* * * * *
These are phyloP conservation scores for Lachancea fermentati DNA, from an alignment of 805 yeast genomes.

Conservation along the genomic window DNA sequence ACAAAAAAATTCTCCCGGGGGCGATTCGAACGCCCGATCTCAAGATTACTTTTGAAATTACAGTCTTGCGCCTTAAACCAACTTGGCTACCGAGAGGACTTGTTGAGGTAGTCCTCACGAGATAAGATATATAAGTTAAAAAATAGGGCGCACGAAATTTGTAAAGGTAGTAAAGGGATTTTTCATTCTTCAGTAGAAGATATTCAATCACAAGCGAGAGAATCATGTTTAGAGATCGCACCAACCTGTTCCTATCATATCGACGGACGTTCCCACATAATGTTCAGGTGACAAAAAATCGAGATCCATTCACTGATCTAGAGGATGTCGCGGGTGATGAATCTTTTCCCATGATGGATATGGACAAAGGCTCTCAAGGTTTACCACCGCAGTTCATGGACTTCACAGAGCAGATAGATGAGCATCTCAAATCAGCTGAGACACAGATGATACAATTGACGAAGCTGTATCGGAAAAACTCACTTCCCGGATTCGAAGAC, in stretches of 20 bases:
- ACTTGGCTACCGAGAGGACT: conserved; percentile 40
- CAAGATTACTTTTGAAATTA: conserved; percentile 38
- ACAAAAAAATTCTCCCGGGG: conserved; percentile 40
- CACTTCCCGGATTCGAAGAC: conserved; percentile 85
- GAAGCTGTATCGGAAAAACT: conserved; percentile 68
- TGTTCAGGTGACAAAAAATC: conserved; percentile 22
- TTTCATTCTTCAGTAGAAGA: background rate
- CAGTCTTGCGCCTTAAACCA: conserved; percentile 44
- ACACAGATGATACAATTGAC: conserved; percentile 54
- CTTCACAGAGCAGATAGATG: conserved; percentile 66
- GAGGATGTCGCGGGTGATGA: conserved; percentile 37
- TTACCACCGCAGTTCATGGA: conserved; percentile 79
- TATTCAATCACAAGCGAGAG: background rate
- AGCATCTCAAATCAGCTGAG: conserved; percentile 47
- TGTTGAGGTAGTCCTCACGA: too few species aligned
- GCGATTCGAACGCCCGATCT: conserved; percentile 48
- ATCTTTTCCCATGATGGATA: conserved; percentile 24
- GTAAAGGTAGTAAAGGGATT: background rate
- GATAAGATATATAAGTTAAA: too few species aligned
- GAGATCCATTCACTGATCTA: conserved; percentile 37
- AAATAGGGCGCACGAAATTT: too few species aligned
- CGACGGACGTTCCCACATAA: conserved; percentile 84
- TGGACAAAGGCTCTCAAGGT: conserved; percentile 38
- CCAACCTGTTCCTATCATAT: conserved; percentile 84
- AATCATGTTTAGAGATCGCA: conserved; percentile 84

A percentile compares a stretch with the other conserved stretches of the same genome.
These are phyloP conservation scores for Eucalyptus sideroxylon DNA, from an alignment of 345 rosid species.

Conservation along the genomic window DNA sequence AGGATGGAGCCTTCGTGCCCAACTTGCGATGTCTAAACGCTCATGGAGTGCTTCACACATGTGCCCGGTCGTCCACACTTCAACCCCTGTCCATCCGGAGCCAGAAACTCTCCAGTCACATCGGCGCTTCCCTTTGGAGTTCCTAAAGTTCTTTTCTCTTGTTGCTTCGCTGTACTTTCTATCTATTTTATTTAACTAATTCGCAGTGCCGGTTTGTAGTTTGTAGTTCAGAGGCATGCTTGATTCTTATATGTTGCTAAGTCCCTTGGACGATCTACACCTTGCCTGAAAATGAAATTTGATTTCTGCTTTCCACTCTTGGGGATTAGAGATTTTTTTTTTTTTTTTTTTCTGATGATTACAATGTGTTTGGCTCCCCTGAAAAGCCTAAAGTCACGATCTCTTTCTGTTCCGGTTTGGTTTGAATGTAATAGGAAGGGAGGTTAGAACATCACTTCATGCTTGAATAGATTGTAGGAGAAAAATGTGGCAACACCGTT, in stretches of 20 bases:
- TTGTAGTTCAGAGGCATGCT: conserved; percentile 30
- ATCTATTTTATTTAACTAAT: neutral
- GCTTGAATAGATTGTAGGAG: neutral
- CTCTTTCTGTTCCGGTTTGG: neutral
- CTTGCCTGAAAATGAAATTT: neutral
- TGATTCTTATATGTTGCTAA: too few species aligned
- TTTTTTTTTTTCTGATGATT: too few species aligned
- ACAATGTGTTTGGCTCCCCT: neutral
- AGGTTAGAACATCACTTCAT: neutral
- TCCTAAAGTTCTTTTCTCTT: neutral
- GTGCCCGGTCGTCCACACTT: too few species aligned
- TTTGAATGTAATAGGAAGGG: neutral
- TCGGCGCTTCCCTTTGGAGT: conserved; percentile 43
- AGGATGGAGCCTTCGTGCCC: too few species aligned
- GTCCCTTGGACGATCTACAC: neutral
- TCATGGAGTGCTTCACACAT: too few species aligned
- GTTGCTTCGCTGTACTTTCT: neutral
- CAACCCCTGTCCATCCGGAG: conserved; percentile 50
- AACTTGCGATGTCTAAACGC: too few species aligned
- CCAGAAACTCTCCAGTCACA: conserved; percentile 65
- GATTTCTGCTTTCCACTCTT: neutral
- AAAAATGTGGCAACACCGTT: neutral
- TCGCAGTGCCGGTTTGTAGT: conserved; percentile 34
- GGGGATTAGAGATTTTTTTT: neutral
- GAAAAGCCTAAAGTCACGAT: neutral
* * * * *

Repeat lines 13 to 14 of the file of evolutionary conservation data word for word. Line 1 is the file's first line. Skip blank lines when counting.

- GAGGATGTCGCGGGTGATGA: conserved; percentile 37
- TTACCACCGCAGTTCATGGA: conserved; percentile 79